As there are two main vampires in this scene, both the mother and father roles are filled. “The vampire may return as the father, evoking fear, or as the mother in which case desire is evoked.” However, as Gelder states, “both emotional attitudes may be projected simultaneously onto the vampire who then represents father and mother together.” Essentially, Jonathon is about to commit a homosexual act, however incestuously undertoned, with Dracula; who has previously been placed in a dominant, patriarchal and therefore male role. Surreptitiously, through the medium of the vampire woman, Jonathon and Dracula are acting out homosexual fantasies, through the sharing of blood, which in the gothic genre represents semen. Dracula’s admonition that “This man belongs to me!” and his gentle declaration, “Yes, I too can love,” said in a “soft whisper” while gazing at Jonathon “attentively,” connotes homosexual desire. Furthermore, Dracula is placed as masculine, by the aggressive first statement, and as feminine through the affectionate second statement; both of which further connote homosexuality. In this context, Jonathon’s casual, almost comically relieved, statement that “the habit of entering accurately must help to soothe me,” serves to reassert traditional beliefs in the immorality of homosexuality and, as it preempts the homosexual scene by several pages, warns the reader of the coming risqué scene. Gelder states that “Dracula is the catalyst which awakens women’s desire.” However, in this instance Dracula is awakening men’s desire. This places Dracula in the role of sexual liberator for repressed homoerotic tendencies, and Jonathon as the sexually liberated male.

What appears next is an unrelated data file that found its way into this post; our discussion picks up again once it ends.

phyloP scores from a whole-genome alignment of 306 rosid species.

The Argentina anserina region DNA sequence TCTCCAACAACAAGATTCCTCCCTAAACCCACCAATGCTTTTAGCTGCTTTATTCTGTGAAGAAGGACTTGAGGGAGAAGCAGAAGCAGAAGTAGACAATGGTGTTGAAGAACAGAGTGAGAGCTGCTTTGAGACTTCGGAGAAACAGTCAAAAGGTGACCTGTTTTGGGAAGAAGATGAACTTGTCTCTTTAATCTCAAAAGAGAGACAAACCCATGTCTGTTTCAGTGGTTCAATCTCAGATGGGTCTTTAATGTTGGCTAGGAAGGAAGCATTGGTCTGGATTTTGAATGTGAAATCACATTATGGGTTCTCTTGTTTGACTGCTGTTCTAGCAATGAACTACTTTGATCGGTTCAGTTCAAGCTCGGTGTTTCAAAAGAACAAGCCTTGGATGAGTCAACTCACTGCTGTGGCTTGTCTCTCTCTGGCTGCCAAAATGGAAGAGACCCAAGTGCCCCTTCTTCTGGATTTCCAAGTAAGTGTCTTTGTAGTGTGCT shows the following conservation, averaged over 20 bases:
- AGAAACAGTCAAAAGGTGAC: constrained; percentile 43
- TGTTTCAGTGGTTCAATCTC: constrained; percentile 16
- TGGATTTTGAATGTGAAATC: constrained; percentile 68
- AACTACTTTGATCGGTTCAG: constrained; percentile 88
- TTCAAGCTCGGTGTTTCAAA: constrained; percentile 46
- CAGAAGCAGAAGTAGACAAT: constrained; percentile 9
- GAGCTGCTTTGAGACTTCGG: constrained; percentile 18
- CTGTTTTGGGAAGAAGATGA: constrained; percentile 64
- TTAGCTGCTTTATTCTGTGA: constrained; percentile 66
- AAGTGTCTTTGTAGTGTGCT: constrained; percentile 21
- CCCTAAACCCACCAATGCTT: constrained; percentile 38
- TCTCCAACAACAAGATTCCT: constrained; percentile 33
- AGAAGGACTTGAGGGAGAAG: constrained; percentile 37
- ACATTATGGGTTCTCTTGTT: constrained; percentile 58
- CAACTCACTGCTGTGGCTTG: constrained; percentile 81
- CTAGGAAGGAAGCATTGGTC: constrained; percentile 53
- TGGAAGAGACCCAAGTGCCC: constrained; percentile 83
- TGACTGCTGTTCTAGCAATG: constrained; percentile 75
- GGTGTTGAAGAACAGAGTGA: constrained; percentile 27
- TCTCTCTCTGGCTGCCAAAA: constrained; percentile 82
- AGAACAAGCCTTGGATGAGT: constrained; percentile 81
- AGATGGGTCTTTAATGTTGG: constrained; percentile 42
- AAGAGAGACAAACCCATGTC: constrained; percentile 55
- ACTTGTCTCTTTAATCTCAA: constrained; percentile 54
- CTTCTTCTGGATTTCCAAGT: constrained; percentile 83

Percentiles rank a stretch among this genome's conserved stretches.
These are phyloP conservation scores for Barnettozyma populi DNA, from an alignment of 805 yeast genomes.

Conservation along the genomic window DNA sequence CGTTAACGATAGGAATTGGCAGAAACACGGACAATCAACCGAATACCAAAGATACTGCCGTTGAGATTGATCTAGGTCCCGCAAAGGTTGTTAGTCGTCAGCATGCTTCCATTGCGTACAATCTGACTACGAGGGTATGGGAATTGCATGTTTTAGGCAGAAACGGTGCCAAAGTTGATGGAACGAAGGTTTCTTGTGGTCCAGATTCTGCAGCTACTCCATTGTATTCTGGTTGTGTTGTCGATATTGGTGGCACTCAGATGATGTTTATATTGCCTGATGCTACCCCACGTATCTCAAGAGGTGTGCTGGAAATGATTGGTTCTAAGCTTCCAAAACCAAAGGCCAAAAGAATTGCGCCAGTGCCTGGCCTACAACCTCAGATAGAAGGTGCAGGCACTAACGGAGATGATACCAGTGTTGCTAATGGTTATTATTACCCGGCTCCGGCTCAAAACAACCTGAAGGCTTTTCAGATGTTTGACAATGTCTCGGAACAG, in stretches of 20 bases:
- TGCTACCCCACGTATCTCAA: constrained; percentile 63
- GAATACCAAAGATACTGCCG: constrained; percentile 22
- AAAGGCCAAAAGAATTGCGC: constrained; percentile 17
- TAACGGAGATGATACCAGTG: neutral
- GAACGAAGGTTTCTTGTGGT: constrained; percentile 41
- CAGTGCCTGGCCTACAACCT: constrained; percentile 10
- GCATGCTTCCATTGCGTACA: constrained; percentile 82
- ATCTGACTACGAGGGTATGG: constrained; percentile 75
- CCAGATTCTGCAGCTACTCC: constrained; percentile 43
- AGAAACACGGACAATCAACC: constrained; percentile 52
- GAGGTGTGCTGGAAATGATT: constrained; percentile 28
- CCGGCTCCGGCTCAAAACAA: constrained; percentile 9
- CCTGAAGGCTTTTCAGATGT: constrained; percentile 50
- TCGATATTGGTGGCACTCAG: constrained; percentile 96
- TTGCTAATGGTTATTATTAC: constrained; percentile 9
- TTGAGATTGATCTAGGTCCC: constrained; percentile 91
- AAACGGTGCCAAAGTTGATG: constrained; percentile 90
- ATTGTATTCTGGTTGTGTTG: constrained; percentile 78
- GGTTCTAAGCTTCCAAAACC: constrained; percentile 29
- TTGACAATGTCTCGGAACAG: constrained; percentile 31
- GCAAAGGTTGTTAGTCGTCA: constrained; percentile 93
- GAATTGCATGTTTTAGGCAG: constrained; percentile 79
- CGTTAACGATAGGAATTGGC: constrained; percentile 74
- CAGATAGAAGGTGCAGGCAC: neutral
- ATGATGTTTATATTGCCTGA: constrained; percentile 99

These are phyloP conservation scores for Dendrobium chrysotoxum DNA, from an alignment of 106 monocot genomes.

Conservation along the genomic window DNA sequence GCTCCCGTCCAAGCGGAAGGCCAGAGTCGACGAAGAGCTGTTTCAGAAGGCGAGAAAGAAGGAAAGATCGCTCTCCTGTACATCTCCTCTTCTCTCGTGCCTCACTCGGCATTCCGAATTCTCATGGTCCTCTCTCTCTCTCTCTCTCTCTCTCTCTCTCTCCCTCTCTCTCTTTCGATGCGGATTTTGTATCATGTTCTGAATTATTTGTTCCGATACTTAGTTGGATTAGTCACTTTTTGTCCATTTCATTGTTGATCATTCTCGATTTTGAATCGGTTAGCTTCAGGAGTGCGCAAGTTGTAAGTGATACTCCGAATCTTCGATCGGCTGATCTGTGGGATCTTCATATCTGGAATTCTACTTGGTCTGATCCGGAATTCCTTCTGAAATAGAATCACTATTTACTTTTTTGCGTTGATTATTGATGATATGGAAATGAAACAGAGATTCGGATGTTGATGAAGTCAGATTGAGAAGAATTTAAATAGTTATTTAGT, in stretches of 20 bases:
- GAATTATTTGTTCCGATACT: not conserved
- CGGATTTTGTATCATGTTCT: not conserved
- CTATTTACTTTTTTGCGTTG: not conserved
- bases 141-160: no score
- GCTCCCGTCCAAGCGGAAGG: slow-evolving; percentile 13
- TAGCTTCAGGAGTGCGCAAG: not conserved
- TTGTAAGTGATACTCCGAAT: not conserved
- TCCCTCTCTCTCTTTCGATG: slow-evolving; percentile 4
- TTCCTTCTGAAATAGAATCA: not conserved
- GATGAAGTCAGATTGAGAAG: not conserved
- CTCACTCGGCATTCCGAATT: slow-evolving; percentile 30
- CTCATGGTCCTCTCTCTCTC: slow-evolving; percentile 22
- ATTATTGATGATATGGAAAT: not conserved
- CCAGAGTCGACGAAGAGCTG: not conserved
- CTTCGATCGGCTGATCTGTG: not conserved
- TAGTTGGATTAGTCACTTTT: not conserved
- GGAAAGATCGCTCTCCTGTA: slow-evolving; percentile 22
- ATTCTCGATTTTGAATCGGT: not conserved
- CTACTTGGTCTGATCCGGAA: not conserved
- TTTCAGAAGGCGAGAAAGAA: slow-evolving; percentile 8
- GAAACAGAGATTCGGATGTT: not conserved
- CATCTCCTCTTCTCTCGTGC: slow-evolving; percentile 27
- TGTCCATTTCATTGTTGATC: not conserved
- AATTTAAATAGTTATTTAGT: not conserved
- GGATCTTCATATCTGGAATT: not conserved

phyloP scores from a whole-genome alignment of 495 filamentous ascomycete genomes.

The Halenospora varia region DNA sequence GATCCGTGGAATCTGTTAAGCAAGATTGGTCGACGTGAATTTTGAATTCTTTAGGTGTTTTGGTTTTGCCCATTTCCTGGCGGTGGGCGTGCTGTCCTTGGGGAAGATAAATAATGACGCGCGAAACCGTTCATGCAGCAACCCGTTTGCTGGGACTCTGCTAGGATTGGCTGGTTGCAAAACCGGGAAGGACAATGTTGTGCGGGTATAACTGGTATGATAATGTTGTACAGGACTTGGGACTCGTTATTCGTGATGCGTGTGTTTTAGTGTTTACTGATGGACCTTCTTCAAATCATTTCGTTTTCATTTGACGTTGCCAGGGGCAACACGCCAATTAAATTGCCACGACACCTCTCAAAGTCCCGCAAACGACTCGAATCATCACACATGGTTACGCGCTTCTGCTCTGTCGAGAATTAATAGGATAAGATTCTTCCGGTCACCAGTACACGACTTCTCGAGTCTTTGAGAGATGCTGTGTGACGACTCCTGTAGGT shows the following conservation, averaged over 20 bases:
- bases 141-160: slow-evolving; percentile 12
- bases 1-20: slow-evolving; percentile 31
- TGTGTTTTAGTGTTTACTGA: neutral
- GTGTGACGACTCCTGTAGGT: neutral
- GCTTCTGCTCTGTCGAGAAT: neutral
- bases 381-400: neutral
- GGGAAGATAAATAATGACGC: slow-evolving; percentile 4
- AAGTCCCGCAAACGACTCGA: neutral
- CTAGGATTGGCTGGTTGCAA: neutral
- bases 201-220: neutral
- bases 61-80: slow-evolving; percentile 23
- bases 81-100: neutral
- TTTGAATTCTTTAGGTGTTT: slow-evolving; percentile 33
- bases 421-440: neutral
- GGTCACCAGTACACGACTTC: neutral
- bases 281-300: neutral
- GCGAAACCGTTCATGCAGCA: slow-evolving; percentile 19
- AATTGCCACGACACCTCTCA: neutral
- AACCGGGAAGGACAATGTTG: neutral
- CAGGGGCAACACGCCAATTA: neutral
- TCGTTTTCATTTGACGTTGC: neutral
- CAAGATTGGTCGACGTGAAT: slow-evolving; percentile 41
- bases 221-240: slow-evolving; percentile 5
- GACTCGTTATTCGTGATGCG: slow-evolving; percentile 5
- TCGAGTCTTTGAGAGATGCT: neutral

The three vampire women are the most sexually blatant in Dracula, as they attempt to seduce, which is sexual, as well as feast upon Jonathon, which is animalistic. By linking sex and animalistic behavior through, “there was a deliberate voluptuousness which was both thrilling and repulsive, and as she arched her neck she actually licked her lips like an animal,” Stoker is alienating female liberal sex and placing those who partake in it firmly as ‘the other.’ He is also inadvertently commenting upon a male fear of female sexuality. As Botting states, “the female vampires in Dracula display the effects of desire and horror attendant on the dangerous doubleness of sexuality.” The most obvious evidence is the fact that the women who enjoy sex are, or become, vampires; they are dead. Lucy becomes a vampire due to her lust, and is “presented as a ‘Thing’ just before the band of men symbolically subject her to phallic law by driving a stake through her heart and decapitating her,” in a scene which can be polysemically read as heterosexual sex, the male interpretation of the female orgasm or the gang-rape and murder of a woman. This distinction between dead women who have sex for pleasure, and live women who have sex to procreate, is intended to create a deliberate and fundamental disgust in the reader for sexually liberated women, through synonymy with death and decay. This is symbolically shown by Lucy taking life from children, rather than giving it to them. The three vampire women are destroyed by Van Helsing (an old man) for their vampirism, and Lucy is ‘saved’ by Arthur (an aristocrat); thus traditionalism morally punishes sexually liberal females.